However, the Board has become aware of the further references cited during the prosecution of the appellants' priority application in the USA:
GB-A-2 191 855 (R1); and
"Optical coherence - domain reflectometry: a new optical evaluation technique"; R. C. Youngquist et. al.; Optics Letters vol. 12, No. 3, pages 158 to 160, 19. March 1987 (R2).
These documents prima facie appear to be highly relevant to the claimed subject-matter. As a matter of fact, they seem to disclose an apparatus for interferometrically imaging or measuring the internal structure of a sample and for gererating longitudinally resolved images thereof, which comprises most of the features set out in claim 1 (see Abstracts and Figures 1 and 2 of both references; compare the longitudinally resolved image shown in Figure 2A of the present application and those of Figures 2 in both references).
Since the prior art disclosed in references R1 and R2 clearly comes much closer to the claimed subject-matter than the prior art considered by the Examining Division, it should be duly taken into consideration when assessing the patentability of the claimed subject-matter.
The late discovery of highly relevant prior art only in the appeal procedure is indeed regrettable, since remittal of the case to the Examining Division for further prosecution could considerably delay the proceedings.
As mentioned above, references R1 and R2 have both been cited during the prosecution of appellant's patents US-A-5 321 501 and US-A-5 459 570 (see the cover pages of these patents), issued in continuation of the US patent application No. 692 877 of 29 April 1991, of which the present European patent application claims the priority. It thus appears that already before the start of the examining procedure the appellants were aware of this highly relevant prior art and that they could have avoided the present unsatisfying situation, had they brought the references to the Examining Division's attention.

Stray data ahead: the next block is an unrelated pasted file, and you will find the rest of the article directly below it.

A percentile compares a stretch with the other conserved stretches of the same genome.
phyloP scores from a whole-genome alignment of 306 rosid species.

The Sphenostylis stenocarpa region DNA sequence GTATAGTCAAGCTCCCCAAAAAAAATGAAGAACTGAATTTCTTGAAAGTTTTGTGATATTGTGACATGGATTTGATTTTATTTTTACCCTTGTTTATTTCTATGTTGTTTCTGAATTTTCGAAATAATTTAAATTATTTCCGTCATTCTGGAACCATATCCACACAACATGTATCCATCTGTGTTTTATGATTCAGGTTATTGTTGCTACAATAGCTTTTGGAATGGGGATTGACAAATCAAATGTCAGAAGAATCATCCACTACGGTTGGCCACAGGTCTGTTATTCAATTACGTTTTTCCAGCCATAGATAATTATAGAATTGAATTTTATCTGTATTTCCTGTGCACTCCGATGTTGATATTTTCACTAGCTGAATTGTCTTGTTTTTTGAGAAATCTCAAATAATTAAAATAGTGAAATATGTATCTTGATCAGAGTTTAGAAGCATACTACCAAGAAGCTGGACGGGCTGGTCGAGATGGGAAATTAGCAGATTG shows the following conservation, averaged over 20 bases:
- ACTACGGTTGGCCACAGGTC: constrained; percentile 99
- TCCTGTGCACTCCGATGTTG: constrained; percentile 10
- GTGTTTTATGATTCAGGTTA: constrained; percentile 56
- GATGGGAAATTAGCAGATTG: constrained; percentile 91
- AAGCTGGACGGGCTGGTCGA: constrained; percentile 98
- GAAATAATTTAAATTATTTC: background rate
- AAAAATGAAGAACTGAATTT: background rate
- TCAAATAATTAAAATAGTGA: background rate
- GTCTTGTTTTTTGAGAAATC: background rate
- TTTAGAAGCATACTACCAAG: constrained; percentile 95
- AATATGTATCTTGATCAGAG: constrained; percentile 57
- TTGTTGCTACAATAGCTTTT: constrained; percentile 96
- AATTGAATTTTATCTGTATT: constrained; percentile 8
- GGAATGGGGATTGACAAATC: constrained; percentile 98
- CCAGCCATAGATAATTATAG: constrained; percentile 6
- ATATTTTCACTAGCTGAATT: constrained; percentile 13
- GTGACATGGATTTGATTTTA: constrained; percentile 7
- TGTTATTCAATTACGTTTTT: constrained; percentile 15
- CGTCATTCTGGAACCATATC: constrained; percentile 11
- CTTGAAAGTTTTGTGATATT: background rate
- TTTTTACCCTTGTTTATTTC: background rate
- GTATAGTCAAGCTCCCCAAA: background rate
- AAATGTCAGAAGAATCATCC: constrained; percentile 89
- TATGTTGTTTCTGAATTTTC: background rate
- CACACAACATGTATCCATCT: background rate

Taking however also into consideration that the examining procedure up to the refusal was conducted in a speedy way and that references R1 and R2 were discovered right at the beginning of the appeal procedure, and in order not to deprive the appellants of the possibility of having their case considered by two instances the Board considers it appropriate in the circumstances to make use of the powers conferred on it by Article 111 EPC to immediately remit the case to the first instance for further prosecution.
Oral proceedings, which were requested by the appellants only in case the decision of the Examining Division was not set aside, need not be summoned, accordingly.
For these reasons it is decided that:
1. The decision under appeal is set aside.
2. The case is remitted to the Examining Division for further prosecution.